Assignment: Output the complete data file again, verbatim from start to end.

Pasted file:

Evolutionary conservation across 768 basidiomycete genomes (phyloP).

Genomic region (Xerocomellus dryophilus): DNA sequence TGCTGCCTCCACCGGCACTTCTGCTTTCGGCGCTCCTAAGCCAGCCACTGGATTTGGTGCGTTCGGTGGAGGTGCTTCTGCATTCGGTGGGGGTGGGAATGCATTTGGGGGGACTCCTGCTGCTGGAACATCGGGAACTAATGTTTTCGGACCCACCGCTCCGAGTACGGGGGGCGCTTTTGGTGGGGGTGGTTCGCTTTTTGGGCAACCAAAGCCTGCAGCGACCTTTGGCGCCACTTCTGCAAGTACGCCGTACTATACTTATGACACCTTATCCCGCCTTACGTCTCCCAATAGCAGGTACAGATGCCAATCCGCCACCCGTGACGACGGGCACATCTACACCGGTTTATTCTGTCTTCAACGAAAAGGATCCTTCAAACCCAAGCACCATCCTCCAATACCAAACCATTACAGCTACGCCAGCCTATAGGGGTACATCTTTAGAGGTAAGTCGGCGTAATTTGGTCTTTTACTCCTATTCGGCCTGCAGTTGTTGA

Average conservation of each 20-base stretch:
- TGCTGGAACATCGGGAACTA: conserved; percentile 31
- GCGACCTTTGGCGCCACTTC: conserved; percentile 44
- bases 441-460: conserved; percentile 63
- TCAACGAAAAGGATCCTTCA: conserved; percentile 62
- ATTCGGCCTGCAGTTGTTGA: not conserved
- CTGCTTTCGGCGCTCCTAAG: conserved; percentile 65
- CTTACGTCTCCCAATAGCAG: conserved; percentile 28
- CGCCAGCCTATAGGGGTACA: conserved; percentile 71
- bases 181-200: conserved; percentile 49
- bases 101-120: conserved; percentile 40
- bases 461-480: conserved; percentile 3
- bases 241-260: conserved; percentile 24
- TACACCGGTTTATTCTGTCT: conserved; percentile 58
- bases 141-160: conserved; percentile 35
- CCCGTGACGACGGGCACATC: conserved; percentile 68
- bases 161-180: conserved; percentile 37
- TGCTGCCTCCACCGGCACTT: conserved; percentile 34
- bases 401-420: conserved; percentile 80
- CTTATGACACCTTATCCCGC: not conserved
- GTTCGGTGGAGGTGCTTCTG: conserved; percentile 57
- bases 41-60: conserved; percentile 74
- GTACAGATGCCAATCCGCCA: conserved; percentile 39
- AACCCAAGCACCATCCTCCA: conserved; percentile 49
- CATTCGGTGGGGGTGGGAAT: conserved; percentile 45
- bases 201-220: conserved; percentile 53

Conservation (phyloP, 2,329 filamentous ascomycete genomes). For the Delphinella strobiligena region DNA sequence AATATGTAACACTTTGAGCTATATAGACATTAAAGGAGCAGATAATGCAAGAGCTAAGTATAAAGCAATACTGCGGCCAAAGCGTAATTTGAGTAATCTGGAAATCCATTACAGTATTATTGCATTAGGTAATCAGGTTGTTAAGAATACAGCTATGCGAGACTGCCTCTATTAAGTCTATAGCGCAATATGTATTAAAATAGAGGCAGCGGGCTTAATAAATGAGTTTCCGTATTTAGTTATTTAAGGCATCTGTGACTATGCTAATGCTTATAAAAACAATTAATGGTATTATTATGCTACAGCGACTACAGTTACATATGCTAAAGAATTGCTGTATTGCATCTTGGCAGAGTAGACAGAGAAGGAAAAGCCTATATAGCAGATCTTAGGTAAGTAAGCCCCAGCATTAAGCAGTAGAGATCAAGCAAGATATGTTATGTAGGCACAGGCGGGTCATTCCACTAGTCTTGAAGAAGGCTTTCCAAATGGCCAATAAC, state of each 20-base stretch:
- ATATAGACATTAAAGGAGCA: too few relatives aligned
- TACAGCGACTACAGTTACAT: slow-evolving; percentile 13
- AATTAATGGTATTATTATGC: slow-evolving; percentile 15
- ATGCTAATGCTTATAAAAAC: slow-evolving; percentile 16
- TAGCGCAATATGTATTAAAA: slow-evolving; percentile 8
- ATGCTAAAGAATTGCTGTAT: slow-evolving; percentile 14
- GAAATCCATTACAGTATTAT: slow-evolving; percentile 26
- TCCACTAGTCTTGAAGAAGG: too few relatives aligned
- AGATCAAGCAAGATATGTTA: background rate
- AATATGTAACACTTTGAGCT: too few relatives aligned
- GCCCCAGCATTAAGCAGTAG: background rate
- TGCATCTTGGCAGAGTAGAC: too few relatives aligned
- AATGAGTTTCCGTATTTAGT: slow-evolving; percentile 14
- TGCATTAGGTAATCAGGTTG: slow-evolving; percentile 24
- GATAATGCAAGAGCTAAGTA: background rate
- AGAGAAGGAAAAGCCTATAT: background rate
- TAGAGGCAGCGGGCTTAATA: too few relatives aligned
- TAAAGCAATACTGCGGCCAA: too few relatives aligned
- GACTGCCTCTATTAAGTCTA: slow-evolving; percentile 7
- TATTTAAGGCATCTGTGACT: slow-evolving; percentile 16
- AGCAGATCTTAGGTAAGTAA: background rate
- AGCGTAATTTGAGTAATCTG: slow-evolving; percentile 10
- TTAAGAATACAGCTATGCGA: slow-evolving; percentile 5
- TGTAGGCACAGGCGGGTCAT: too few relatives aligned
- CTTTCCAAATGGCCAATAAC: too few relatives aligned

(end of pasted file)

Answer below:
Evolutionary conservation across 768 basidiomycete genomes (phyloP).

Genomic region (Xerocomellus dryophilus): DNA sequence TGCTGCCTCCACCGGCACTTCTGCTTTCGGCGCTCCTAAGCCAGCCACTGGATTTGGTGCGTTCGGTGGAGGTGCTTCTGCATTCGGTGGGGGTGGGAATGCATTTGGGGGGACTCCTGCTGCTGGAACATCGGGAACTAATGTTTTCGGACCCACCGCTCCGAGTACGGGGGGCGCTTTTGGTGGGGGTGGTTCGCTTTTTGGGCAACCAAAGCCTGCAGCGACCTTTGGCGCCACTTCTGCAAGTACGCCGTACTATACTTATGACACCTTATCCCGCCTTACGTCTCCCAATAGCAGGTACAGATGCCAATCCGCCACCCGTGACGACGGGCACATCTACACCGGTTTATTCTGTCTTCAACGAAAAGGATCCTTCAAACCCAAGCACCATCCTCCAATACCAAACCATTACAGCTACGCCAGCCTATAGGGGTACATCTTTAGAGGTAAGTCGGCGTAATTTGGTCTTTTACTCCTATTCGGCCTGCAGTTGTTGA

Average conservation of each 20-base stretch:
- TGCTGGAACATCGGGAACTA: conserved; percentile 31
- GCGACCTTTGGCGCCACTTC: conserved; percentile 44
- bases 441-460: conserved; percentile 63
- TCAACGAAAAGGATCCTTCA: conserved; percentile 62
- ATTCGGCCTGCAGTTGTTGA: not conserved
- CTGCTTTCGGCGCTCCTAAG: conserved; percentile 65
- CTTACGTCTCCCAATAGCAG: conserved; percentile 28
- CGCCAGCCTATAGGGGTACA: conserved; percentile 71
- bases 181-200: conserved; percentile 49
- bases 101-120: conserved; percentile 40
- bases 461-480: conserved; percentile 3
- bases 241-260: conserved; percentile 24
- TACACCGGTTTATTCTGTCT: conserved; percentile 58
- bases 141-160: conserved; percentile 35
- CCCGTGACGACGGGCACATC: conserved; percentile 68
- bases 161-180: conserved; percentile 37
- TGCTGCCTCCACCGGCACTT: conserved; percentile 34
- bases 401-420: conserved; percentile 80
- CTTATGACACCTTATCCCGC: not conserved
- GTTCGGTGGAGGTGCTTCTG: conserved; percentile 57
- bases 41-60: conserved; percentile 74
- GTACAGATGCCAATCCGCCA: conserved; percentile 39
- AACCCAAGCACCATCCTCCA: conserved; percentile 49
- CATTCGGTGGGGGTGGGAAT: conserved; percentile 45
- bases 201-220: conserved; percentile 53

Conservation (phyloP, 2,329 filamentous ascomycete genomes). For the Delphinella strobiligena region DNA sequence AATATGTAACACTTTGAGCTATATAGACATTAAAGGAGCAGATAATGCAAGAGCTAAGTATAAAGCAATACTGCGGCCAAAGCGTAATTTGAGTAATCTGGAAATCCATTACAGTATTATTGCATTAGGTAATCAGGTTGTTAAGAATACAGCTATGCGAGACTGCCTCTATTAAGTCTATAGCGCAATATGTATTAAAATAGAGGCAGCGGGCTTAATAAATGAGTTTCCGTATTTAGTTATTTAAGGCATCTGTGACTATGCTAATGCTTATAAAAACAATTAATGGTATTATTATGCTACAGCGACTACAGTTACATATGCTAAAGAATTGCTGTATTGCATCTTGGCAGAGTAGACAGAGAAGGAAAAGCCTATATAGCAGATCTTAGGTAAGTAAGCCCCAGCATTAAGCAGTAGAGATCAAGCAAGATATGTTATGTAGGCACAGGCGGGTCATTCCACTAGTCTTGAAGAAGGCTTTCCAAATGGCCAATAAC, state of each 20-base stretch:
- ATATAGACATTAAAGGAGCA: too few relatives aligned
- TACAGCGACTACAGTTACAT: slow-evolving; percentile 13
- AATTAATGGTATTATTATGC: slow-evolving; percentile 15
- ATGCTAATGCTTATAAAAAC: slow-evolving; percentile 16
- TAGCGCAATATGTATTAAAA: slow-evolving; percentile 8
- ATGCTAAAGAATTGCTGTAT: slow-evolving; percentile 14
- GAAATCCATTACAGTATTAT: slow-evolving; percentile 26
- TCCACTAGTCTTGAAGAAGG: too few relatives aligned
- AGATCAAGCAAGATATGTTA: background rate
- AATATGTAACACTTTGAGCT: too few relatives aligned
- GCCCCAGCATTAAGCAGTAG: background rate
- TGCATCTTGGCAGAGTAGAC: too few relatives aligned
- AATGAGTTTCCGTATTTAGT: slow-evolving; percentile 14
- TGCATTAGGTAATCAGGTTG: slow-evolving; percentile 24
- GATAATGCAAGAGCTAAGTA: background rate
- AGAGAAGGAAAAGCCTATAT: background rate
- TAGAGGCAGCGGGCTTAATA: too few relatives aligned
- TAAAGCAATACTGCGGCCAA: too few relatives aligned
- GACTGCCTCTATTAAGTCTA: slow-evolving; percentile 7
- TATTTAAGGCATCTGTGACT: slow-evolving; percentile 16
- AGCAGATCTTAGGTAAGTAA: background rate
- AGCGTAATTTGAGTAATCTG: slow-evolving; percentile 10
- TTAAGAATACAGCTATGCGA: slow-evolving; percentile 5
- TGTAGGCACAGGCGGGTCAT: too few relatives aligned
- CTTTCCAAATGGCCAATAAC: too few relatives aligned